A method embodying the invention as described above enables the bottom 7 b of the trench 7 to coincide with the pn junction between the first and second regions so that the corners of the trench do not extend into the first region 3. This enables the build up of large electrical fields at the corners of the trench to be alleviated without the need for a relatively highly doped central region of the opposite conductivity type which would otherwise place constraints on the minimum size of the source cells. This enables the source cells to be made smaller than would be the case if the highly doped central regions were required and thus enables the specific ON-resistance to be reduced. Also, because etching of the trench can be well controlled by the use of the selective etch process, the thickness of the layer forming the first region 3 can be optimised to reduce series resistance and the ON-resistance (RDS ON) values.

In the example described above, the etch stop layer 4 is formed on top of the first region 3 before formation of the second region 5. However, it is possible that the temperatures to which the semiconductor body is subjected during the subsequent processing may cause the pn junction between the first and second regions 3 and 5 to move due to diffusion of impurities. The location of the etch stop layer 4 may be adjusted with the help of at least one of process and device simulations and experiments so as to compensate for such movement.

In the above-described example, the etch stop layer is formed as an epitaxial layer. It may, however, be possible to form the etch stop layer 4 by These values are typical for epitaxial growth at a process temperature of between 950 and 1050 degrees Celsius. For a given percentage of germanium thicker layers may be grown at lower temperatures. For example, a 30 nm thick layer of 30 atom % Ge SiGe may be grown at a process temperature of 700 degrees Celsius. Adding carbide and oxide during growth may also enable increase in the layer thickness. Increasing the percentage of germanium in the layer has advantages in that it increases the selectivity with which the silicon can be etched with respect to the etch stop layer and also has a positive influence on the conduction path through the device when the device is conducting because of the higher mobility of germanium than silicon although increasing the percentage of germanium may slightly reduce the breakdown voltage of the device because silicon-germanium has a narrower bandgap than silicon.

As noted above, increasing the percentage of germanium in the etch stop layer means that the maximum thickness of the layer is reduced. Also, increasing the percentage of germanium in the etch stop layer has an adverse effect on the gate oxide quality where the gate oxide is a thermally grown oxide. Any detrimental effect of the germanium in the etch stop layer on the gate oxide could be overcome by providing the gate oxide as a deposited rather than a thermally grown layer. Alternatively, an extremely short anisotropic etch could be carried out after the selective isotropic etching process to remove the portion of the etch stop layer exposed by etching of the trench before formation of the gate oxide layer. Alternatively or additionally, the deposition or growth of the silicon-germanium etch stop layer may be controlled so that the percentage of germanium within the etch stop layer is decreased with continuing growth of the etch stop layer so that, for example, the percentage of germanium in the etch stop layer decreases linearly with its thickness.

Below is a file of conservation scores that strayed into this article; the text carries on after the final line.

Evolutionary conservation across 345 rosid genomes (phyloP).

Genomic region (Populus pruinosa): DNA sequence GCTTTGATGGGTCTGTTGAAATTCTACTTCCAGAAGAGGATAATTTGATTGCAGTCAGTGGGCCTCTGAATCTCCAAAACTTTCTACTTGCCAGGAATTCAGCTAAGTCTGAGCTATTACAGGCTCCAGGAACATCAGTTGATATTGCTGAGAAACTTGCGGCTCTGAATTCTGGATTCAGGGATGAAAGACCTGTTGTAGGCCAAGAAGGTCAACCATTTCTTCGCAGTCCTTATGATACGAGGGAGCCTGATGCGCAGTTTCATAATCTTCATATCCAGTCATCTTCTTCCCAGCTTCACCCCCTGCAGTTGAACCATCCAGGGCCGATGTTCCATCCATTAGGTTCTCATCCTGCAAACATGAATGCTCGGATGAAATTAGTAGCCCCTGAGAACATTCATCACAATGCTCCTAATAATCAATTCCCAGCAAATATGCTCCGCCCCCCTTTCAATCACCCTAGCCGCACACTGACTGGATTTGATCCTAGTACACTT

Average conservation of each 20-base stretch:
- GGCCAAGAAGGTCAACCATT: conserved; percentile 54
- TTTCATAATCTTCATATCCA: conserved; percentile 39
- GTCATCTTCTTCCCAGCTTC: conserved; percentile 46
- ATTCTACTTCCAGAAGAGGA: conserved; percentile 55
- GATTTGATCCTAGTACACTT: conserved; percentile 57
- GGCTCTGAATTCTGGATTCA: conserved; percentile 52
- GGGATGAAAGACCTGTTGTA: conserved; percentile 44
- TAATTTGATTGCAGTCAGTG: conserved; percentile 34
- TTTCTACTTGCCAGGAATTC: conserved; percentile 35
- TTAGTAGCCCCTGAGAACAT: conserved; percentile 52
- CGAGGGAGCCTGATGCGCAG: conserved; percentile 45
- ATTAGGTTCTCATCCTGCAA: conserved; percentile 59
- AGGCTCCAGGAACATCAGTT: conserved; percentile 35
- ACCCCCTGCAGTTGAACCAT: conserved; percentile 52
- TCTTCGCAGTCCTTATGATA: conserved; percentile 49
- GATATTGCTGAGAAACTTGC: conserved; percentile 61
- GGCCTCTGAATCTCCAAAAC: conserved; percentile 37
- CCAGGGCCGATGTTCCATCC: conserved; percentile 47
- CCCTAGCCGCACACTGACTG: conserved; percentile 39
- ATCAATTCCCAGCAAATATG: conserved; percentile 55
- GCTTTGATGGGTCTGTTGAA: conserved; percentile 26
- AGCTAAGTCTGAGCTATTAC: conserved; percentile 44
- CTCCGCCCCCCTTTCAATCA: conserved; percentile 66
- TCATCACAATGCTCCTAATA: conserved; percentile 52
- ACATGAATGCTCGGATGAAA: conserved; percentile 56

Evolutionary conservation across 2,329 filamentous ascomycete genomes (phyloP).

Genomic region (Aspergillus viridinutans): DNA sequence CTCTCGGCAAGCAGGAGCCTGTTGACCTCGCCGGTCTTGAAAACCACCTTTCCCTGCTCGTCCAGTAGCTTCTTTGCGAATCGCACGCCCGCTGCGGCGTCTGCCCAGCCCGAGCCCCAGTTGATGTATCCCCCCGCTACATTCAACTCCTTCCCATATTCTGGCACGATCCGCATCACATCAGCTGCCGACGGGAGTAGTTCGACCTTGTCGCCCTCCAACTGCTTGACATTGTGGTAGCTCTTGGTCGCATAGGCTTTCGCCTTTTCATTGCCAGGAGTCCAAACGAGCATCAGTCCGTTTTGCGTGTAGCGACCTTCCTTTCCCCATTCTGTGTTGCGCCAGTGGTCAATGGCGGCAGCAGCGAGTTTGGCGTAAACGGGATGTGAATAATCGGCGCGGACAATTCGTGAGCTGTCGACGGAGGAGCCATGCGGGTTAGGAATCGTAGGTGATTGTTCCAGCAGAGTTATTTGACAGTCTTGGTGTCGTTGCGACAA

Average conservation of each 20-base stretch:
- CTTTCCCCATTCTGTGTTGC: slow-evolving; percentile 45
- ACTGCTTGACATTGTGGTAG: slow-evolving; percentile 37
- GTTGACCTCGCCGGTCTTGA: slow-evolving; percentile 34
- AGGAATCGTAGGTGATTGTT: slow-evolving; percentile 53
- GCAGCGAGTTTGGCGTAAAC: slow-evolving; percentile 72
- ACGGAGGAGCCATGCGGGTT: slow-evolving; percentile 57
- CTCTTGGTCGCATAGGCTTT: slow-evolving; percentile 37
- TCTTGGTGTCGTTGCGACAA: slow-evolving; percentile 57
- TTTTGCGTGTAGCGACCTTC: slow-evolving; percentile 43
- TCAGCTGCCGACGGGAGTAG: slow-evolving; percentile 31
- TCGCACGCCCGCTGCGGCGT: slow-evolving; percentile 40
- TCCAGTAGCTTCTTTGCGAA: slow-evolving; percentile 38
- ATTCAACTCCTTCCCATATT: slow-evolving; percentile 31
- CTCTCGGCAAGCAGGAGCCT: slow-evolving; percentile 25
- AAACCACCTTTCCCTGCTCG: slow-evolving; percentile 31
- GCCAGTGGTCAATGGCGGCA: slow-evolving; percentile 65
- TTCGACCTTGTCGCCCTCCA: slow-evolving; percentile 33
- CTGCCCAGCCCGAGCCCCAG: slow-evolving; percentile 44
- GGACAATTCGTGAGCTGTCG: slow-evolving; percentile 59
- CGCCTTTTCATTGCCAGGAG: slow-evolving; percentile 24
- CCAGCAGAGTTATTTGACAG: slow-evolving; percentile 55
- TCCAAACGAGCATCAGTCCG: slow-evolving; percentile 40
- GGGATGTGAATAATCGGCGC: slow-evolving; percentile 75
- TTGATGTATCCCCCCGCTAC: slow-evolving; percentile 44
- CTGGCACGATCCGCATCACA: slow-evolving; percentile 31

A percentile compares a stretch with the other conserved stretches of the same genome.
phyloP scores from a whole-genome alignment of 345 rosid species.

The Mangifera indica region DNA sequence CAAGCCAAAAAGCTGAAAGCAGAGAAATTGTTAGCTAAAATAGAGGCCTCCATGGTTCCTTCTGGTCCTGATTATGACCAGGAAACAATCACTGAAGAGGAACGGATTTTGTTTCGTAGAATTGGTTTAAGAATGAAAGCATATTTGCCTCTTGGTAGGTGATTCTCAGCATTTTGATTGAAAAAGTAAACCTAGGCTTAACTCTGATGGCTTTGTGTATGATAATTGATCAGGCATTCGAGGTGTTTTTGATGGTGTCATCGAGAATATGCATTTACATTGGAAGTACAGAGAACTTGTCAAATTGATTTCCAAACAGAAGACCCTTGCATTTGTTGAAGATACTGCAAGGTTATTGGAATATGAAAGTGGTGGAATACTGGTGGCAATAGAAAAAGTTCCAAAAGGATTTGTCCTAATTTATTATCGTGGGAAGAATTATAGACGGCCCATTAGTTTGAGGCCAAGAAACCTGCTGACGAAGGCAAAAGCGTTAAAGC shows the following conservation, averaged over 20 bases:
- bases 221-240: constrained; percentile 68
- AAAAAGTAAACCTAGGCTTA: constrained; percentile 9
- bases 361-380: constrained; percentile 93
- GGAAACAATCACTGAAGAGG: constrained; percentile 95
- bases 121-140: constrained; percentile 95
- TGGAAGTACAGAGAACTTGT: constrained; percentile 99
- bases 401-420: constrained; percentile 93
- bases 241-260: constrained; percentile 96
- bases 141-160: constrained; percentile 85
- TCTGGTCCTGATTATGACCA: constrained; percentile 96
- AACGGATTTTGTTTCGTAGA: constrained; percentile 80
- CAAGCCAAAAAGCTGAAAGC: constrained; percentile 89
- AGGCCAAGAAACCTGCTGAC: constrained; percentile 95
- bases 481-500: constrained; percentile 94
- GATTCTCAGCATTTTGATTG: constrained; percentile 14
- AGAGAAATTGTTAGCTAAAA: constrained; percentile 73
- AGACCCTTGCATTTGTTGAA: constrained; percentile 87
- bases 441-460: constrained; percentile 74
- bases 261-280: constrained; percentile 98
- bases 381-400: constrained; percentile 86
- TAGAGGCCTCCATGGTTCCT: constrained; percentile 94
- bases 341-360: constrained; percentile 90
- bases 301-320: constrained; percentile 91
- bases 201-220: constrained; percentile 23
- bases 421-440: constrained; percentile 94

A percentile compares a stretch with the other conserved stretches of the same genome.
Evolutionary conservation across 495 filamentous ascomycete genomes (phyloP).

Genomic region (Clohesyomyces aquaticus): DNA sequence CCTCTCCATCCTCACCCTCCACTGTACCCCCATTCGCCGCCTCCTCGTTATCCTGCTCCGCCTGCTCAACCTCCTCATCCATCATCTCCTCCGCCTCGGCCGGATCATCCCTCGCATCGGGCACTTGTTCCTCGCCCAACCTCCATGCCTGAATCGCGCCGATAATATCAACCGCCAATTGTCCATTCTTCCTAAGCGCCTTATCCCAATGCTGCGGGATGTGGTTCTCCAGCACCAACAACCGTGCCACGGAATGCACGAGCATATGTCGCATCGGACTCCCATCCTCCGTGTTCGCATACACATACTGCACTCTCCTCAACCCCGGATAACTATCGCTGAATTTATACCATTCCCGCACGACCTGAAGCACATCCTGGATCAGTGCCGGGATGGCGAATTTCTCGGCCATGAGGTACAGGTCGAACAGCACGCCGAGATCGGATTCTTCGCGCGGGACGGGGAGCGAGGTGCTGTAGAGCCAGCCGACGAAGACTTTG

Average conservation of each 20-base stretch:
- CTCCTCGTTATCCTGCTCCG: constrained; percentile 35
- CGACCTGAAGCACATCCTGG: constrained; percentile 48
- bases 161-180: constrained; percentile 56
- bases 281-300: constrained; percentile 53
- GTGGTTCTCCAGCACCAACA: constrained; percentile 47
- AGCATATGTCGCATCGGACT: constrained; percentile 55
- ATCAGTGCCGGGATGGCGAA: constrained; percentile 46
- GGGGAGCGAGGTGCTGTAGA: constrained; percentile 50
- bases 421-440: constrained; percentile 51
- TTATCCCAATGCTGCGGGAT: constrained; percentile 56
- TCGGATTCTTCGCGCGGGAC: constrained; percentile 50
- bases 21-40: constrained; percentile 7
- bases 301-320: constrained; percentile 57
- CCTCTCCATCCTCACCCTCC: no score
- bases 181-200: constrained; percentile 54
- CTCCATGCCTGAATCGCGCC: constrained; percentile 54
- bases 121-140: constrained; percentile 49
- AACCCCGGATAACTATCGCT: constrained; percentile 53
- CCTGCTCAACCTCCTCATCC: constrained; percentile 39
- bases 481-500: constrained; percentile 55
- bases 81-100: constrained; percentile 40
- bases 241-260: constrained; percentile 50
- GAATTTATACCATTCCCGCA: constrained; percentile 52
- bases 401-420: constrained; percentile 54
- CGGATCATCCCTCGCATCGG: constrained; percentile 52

In the above-described embodiment, the anisotropic etching is terminated when 90% of the depth of the trench has been etched. The relative proportions of the depth etched by the anisotropic and isotropic etching processes may, however, be adjusted. It will, of course, be appreciated that increasing the proportion of the depth of the trench etched using the isotropic process will increase the rounding of the bottom of the trench and reduce the amount of control over the lateral extent of the trench. Where such control over the lateral extent of the trench is not important, then it may be possible to use the isotopic etching process to etch the entirety of the trench.

In the above-described embodiments, a hard mask (silicon oxide or nitride) is used for both the anisotropic and isotropic etching processes. It would be possible to use a photoresist mask for the anisotropic etching process but as resist is attacked by potassium hydroxide, it would be necessary to replace this mask by a hard mask for the isotropic etching process.

The above-described embodiment uses a selective isotropic etching process that etches the silicon-germanium etch stop layer considerably more slowly than the silicon so enabling good control over the depth of the trench simply by timing the selective etching process. It may also be possible to detect the desired end point of the etching process by using an anisotropic etching process and carrying out elemental analysis of the etch material. However, the embodiment described above where the final portion of the trench is etched using a selective isotropic etching process has the advantage discussed above of enabling a slight rounding of the corners of the trench so as to reduce the high electric fields at those corners. Moreover, isotropic etching techniques are generally more homogeneous across the wafer and should result in a more uniform trench depth over the whole wafer increasing yield, process control and manufacturability.